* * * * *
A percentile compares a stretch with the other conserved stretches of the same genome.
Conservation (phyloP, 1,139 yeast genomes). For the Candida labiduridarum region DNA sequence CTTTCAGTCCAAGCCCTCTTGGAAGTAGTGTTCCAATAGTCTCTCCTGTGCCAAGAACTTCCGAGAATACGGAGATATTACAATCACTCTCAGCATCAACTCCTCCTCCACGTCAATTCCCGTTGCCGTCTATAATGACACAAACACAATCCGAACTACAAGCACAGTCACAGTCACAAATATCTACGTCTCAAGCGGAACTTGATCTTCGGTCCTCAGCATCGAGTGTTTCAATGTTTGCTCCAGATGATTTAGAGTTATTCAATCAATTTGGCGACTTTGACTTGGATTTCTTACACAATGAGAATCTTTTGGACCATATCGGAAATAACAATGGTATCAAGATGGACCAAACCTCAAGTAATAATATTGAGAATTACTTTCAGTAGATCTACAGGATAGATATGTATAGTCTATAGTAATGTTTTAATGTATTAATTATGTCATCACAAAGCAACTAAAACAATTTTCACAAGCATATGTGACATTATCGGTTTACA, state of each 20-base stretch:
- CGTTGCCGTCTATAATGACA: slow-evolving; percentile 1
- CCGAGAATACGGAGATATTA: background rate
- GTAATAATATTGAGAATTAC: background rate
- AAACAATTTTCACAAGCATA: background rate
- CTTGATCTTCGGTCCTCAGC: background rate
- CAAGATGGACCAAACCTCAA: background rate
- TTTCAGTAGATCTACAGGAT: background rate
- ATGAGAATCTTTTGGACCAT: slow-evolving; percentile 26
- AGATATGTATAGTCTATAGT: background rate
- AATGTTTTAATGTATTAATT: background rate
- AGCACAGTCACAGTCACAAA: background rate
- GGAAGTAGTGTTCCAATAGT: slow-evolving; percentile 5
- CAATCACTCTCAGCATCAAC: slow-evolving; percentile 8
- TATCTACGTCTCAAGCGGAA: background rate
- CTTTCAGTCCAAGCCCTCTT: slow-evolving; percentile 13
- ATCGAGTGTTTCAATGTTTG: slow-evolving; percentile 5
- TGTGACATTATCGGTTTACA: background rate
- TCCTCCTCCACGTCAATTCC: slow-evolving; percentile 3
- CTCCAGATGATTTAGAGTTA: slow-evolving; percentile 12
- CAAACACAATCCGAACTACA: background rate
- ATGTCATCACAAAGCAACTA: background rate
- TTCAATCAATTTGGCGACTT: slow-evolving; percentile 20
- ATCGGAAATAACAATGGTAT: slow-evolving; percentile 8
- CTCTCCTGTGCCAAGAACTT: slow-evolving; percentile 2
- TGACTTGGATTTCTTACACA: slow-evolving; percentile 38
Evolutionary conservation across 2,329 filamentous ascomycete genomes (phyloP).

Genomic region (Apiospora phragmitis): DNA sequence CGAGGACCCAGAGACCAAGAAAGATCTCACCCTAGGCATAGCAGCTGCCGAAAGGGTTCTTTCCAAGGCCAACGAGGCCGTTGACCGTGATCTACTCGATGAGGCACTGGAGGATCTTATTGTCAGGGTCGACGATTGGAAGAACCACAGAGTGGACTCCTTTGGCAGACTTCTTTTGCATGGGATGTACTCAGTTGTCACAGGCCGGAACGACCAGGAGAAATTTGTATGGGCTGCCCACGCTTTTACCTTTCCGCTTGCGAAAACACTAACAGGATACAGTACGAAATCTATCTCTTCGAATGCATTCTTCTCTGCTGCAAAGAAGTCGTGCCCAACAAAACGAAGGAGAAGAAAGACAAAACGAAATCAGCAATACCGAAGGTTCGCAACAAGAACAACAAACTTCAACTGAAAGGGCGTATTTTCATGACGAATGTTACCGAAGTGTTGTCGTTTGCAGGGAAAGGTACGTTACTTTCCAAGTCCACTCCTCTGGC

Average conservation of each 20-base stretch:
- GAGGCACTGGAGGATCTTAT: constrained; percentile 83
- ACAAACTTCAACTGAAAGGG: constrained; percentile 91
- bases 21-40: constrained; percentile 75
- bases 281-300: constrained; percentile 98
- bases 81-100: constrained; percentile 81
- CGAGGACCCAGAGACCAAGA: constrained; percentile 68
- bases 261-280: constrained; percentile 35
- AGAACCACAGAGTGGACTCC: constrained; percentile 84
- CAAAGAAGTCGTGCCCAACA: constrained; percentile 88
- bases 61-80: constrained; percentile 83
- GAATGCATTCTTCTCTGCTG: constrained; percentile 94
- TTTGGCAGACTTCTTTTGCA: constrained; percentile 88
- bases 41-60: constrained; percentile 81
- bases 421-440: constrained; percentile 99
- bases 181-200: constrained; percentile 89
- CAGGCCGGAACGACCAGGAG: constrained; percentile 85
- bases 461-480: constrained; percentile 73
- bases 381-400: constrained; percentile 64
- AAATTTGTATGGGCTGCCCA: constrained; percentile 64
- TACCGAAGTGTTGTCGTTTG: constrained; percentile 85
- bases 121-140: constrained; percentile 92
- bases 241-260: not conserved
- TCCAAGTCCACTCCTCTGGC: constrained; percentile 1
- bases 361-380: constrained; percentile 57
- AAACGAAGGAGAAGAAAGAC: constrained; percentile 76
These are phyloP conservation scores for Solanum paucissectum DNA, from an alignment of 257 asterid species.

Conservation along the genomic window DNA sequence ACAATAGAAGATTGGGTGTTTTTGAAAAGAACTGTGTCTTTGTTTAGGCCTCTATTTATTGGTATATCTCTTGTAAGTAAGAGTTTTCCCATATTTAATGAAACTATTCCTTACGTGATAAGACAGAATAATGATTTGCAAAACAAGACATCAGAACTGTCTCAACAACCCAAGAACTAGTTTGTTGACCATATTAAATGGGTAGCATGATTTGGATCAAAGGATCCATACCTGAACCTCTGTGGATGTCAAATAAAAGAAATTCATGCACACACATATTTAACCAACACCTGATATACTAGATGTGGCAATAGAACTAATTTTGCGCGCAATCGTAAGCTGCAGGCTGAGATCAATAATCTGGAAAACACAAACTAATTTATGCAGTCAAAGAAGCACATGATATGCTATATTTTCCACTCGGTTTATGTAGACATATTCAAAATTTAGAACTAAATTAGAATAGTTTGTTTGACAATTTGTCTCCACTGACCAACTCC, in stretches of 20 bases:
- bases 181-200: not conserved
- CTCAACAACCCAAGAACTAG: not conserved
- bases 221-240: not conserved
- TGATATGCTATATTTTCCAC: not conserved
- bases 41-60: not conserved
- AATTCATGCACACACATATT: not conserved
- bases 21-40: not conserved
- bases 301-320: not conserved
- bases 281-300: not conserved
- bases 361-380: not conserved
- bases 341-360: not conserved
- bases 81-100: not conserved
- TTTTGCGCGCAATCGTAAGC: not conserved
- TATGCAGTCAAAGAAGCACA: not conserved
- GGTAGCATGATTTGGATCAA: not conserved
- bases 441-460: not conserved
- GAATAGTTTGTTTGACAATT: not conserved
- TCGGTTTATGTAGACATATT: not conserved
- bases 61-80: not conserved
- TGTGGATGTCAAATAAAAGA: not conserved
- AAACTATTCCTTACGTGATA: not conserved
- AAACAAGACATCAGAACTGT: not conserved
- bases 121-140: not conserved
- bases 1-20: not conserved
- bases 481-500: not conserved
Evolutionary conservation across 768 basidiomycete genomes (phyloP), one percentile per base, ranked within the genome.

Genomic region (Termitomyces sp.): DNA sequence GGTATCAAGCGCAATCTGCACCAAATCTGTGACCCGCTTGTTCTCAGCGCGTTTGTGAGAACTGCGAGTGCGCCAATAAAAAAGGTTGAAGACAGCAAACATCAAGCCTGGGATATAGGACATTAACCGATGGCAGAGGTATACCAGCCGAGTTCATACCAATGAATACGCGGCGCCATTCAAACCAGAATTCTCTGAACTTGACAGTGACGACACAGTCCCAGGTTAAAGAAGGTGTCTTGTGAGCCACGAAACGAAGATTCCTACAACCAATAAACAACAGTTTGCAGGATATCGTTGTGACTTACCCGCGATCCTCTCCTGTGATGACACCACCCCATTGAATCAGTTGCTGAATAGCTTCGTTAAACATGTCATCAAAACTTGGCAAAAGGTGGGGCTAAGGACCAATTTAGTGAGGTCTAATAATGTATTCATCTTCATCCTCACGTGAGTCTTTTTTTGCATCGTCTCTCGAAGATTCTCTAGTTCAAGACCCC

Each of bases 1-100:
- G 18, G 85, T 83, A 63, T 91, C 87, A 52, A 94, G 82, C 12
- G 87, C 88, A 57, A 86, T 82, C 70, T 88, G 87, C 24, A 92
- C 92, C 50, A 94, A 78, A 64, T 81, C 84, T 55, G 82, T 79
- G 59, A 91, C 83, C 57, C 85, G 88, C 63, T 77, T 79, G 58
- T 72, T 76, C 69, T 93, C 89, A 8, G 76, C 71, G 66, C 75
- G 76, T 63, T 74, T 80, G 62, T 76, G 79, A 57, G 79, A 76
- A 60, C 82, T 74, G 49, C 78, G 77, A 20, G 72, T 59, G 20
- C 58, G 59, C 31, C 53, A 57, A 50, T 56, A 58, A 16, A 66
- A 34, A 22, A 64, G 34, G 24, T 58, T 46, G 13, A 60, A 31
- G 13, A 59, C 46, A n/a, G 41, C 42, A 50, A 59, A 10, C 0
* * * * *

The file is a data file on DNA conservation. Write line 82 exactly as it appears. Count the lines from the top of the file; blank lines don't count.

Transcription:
- bases 481-500: not conserved